Not only do the clothes of sin not fit the believer, but they are woefully out of date.  “For the time already past is sufficient for you to have carried out the desire of the Gentiles, having pursued a course of sensuality, lusts, drunkenness, carousing, drinking parties, and abominable idolatries” (I Pet 4:3).  In other words, the time for sin is past.  Sin that “fits” is long gone in the rear view mirror.

So go ahead.  Clean out the closet.  Get rid of those dated and ill-fitting threads and step into the clothes that fit.  They are not just clothes to aspire to, but at your core, are a picture of who you have become.

The Sin Cow

I grew up in a farming community in northern Indiana surrounded by the idyllic landscape of contented milk cows grazing in fields of green.  These cows looked pretty happy munching away on grasses of all kinds.  Cows eat grass.  Cows like grass.  It is in a cow’s nature to eat and enjoy grass.

But cows aren’t the only rural residents who eat grass.  Sometimes kids eat grass.  I remember lying in the grass of our front lawn on a summer afternoon thinking, “My, this grass looks tasty.”  So I did what every kid has done sometime in their life.  I grabbed a handful and began to chew it up.  The chewing was soon replaced by spitting as the taste settled on my tongue.  Soon I was spitting out everything I could to get rid of the awful taste of the grass.  Why did grass taste so bad?  Because it is not in our nature to eat and enjoy grass.  Our nature is different from the cow’s.  To us grass tastes funny.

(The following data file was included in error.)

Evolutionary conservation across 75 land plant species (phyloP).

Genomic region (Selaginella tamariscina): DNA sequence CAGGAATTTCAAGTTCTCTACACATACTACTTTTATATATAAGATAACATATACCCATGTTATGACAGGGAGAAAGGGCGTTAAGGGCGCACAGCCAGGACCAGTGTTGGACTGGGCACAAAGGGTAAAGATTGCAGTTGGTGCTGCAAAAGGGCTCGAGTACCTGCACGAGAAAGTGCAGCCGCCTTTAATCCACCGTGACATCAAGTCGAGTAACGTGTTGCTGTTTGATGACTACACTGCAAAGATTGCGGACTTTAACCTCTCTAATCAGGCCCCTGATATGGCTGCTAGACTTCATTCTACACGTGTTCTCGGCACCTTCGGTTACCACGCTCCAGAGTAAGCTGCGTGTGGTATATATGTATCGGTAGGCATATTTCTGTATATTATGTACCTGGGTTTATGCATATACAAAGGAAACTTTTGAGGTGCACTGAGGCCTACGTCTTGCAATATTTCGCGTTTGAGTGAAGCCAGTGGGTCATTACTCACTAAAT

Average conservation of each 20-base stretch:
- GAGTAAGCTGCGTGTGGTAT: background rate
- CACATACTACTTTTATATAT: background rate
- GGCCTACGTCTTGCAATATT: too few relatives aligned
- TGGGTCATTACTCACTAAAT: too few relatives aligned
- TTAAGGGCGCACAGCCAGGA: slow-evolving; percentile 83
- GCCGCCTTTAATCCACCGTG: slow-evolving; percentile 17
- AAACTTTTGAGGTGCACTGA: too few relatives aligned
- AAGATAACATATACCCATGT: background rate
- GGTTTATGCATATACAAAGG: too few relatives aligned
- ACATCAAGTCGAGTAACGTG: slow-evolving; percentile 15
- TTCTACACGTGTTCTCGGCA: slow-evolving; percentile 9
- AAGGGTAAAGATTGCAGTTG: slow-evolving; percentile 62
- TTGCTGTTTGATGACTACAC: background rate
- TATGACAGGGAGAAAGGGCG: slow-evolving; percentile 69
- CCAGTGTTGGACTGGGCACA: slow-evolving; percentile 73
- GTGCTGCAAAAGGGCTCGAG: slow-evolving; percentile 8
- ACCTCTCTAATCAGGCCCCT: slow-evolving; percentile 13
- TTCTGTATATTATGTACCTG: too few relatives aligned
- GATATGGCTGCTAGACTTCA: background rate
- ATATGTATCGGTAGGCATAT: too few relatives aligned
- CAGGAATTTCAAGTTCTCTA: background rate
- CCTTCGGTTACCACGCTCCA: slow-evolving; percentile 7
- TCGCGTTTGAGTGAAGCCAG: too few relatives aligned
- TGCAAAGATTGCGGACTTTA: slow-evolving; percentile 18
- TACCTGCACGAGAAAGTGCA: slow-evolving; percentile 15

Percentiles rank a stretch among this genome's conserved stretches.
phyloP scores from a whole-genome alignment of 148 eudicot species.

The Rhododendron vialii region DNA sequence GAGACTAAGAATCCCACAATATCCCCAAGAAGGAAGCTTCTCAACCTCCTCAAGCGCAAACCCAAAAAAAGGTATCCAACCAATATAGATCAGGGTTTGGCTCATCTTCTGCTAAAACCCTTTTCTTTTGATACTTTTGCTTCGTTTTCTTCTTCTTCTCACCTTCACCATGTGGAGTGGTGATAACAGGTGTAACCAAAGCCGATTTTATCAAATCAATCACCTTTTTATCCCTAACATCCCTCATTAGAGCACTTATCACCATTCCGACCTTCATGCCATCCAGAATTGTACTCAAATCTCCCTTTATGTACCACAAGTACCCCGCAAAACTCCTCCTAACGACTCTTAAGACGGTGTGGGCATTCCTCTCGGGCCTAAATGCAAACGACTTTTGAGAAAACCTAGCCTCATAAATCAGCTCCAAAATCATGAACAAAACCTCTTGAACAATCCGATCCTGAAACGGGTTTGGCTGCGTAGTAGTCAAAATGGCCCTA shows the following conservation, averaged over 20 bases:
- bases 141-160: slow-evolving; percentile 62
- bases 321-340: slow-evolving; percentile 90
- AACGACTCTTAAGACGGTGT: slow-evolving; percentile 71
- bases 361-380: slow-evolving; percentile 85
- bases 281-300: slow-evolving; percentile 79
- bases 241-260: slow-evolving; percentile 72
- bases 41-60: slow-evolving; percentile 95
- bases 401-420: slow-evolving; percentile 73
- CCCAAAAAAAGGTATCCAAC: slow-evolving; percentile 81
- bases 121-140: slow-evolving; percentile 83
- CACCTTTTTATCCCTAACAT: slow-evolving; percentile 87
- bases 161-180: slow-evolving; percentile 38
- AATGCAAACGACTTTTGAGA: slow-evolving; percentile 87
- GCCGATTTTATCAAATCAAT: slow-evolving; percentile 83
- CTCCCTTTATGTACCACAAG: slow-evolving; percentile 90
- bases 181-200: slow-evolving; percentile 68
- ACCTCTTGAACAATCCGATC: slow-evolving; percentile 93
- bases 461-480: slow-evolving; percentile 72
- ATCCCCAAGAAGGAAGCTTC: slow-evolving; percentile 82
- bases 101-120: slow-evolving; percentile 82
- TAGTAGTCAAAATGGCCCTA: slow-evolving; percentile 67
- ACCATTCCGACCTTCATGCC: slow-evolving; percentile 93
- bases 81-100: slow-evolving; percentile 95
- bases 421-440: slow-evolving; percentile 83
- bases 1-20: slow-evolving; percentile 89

Sin is the same way.  Prior to our conversion, sin was our natural response.  Sin was the driving force in our nature.  Sin’s taste was appealing.  However, after we embrace the message of Christ, sin is no longer our natural bent.  To a believer, sin tastes funny.  What do we do with things that taste funny?  We spit them out.  Throughout the New Testament, the theme for believers is this:  Sin tastes funny.  Spit it out!  And the beauty of the whole enterprise is that because of the power of your new identity, your new nature in Christ, you can do it.  You don’t have to swallow.

Mull this idea over (like a cow chewing its …well you know).  Does this concept sound foreign to you?  Does it make sense to you?  If you would like to study further the biblical basis for this idea that sin tastes funny to the believer and its ramifications, please click here for a pdf file, “Your Moral Resemblance to Christ,” Jay’s line-by-line commentary on I John chapter 3.

The Sin Dog

One of the amazing things that happened to you and me when we embraced the gospel message of Jesus Christ was the beginning of a new relationship with sin.  In short, sin no longer has dominion over us.  Sin is no longer our master.  We are no longer slaves to sin (Rom 6).  (For a 7-page pdf commentary by Jay on Romans chapters 5-8 explaining the biblical basis for this concept click here.)